Did Casanova even meet Dracula? I don’t know for sure, because either the movie or my video copy of it (possibly the same thing, since Serra shot Honor de Cavelleria on DV) was too dim and low-res to make out most details. But surely Casanova was a character in the movie – and it’s a good thing I read his Wikipedia before watching this or I would’ve got even less out of the movie. He published a book about his escape from prison (Story of My Flight) and an epic posthumous autobiography (Story of My Life), so that’s where this movie’s title comes from, though as far as I can tell he doesn’t die in it. Dracula may be a character in the movie (the Dracula novel was written a hundred years after Casanova’s death, but Dracula is immortal so I’ll forgive this). He isn’t named, but he bites a woman’s neck, and there’s a bunch of neck biting in the last half hour, either killing or vampiring the three women and/or Casanova’s friend Sancho Panza.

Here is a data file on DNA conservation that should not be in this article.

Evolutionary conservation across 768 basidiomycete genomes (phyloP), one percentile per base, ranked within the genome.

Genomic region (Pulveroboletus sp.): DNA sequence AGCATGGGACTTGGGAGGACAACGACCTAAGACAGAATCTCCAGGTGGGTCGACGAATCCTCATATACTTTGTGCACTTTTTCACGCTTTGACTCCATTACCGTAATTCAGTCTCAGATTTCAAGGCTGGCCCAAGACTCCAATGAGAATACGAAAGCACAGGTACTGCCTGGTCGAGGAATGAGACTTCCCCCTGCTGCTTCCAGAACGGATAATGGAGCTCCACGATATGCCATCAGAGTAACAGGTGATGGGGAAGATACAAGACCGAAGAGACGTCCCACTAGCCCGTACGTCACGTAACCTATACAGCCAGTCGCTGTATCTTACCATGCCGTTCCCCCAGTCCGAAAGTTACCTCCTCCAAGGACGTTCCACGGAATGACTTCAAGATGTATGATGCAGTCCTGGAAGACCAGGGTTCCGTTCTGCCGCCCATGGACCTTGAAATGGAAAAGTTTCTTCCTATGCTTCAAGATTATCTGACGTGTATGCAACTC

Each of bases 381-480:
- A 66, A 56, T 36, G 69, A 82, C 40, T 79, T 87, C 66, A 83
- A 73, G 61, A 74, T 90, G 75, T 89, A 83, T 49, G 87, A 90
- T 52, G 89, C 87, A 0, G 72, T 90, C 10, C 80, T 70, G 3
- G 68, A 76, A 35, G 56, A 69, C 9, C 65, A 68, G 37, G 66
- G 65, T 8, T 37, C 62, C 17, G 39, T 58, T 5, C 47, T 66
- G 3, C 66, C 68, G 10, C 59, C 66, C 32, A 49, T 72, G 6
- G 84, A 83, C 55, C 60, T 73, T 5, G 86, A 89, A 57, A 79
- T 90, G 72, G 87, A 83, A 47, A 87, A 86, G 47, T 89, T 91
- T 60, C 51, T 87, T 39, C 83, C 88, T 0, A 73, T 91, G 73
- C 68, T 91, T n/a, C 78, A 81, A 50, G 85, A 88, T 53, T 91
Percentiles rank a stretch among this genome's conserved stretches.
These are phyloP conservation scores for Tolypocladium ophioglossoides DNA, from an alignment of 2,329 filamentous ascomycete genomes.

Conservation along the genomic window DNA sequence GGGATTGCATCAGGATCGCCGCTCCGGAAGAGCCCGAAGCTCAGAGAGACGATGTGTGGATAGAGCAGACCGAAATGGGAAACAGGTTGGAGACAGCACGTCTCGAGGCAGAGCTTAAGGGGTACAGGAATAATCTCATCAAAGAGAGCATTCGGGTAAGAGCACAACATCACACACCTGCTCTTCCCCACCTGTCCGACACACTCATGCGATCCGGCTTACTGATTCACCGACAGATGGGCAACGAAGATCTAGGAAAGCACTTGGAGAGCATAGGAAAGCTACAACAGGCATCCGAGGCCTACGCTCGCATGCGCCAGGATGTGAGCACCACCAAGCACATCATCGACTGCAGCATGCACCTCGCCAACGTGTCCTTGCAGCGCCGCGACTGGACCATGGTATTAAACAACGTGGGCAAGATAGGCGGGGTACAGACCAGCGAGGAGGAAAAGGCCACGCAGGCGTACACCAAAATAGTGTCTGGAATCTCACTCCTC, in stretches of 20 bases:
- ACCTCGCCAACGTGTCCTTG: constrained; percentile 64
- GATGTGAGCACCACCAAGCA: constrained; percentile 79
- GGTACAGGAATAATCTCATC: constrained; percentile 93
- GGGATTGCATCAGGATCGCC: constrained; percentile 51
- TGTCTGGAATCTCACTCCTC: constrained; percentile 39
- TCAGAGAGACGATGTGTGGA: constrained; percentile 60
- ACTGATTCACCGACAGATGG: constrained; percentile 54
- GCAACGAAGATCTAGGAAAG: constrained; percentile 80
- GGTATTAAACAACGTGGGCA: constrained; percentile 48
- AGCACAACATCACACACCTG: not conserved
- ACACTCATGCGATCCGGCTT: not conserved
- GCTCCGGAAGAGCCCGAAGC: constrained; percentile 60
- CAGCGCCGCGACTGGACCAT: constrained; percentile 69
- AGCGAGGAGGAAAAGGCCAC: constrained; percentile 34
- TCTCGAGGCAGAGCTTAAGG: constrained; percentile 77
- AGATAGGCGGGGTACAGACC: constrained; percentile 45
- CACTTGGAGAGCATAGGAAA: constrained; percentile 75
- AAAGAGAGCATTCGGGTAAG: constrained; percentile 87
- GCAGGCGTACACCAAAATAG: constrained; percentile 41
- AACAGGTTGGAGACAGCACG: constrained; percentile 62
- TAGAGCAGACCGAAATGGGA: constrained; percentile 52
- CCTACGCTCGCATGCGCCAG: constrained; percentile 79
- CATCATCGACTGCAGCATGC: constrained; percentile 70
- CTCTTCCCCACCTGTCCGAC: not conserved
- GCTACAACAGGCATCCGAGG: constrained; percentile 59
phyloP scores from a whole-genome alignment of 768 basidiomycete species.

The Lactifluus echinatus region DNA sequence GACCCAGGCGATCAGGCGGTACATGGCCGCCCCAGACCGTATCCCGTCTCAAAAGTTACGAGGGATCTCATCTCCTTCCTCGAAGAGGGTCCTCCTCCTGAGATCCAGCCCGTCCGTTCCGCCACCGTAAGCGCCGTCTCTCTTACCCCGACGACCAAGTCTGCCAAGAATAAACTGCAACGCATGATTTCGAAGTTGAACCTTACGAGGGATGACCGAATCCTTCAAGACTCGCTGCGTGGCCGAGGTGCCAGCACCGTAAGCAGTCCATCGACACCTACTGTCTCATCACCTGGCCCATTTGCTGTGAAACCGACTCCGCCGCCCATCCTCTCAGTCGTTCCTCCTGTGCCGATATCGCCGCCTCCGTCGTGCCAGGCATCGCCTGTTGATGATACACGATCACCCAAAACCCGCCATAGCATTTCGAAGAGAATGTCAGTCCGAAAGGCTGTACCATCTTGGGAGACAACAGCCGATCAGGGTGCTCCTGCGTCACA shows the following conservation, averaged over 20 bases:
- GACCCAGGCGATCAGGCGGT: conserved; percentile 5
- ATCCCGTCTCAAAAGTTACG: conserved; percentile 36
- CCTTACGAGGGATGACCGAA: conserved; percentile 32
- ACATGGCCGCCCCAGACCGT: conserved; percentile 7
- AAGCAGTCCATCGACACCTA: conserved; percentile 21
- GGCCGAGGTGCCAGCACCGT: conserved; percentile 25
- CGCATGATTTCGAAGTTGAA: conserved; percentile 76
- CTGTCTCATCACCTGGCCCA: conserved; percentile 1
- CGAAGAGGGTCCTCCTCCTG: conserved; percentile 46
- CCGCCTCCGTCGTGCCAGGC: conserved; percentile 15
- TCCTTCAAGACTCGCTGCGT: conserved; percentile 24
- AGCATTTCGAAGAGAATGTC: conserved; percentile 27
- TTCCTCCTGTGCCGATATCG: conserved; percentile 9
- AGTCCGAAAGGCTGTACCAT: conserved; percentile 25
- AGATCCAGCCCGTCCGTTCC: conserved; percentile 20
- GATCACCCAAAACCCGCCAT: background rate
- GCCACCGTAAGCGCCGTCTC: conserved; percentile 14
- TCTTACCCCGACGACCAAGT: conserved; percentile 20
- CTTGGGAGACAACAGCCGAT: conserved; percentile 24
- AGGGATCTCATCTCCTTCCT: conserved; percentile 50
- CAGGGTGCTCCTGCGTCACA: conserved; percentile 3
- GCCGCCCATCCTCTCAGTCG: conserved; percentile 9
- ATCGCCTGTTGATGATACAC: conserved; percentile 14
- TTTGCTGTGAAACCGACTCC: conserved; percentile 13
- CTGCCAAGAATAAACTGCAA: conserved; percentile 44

I think Serra is a historian and philosophy scholar and that’s fine but I don’t get his point. The most notable scenes feature Casanova shitting (then wiping himself, sniffing his hand and eating a biscuit) and having sad sex with some girl right before a window breaks. This beat Short Term 12 and Our Sunhi and When Evening Falls on Bucharest and Exhibition and What Now? Remind Me and The Strange Color of Your Body’s Tears for the top prize at Lav Diaz-led Locarno. Fellini’s Casanova is probably not very similar, but I should watch it soon since I’ve read the whole wikipedia article on the real Casanova in prep for this thing. Peranson mentions “over 440 hours of material,” gah!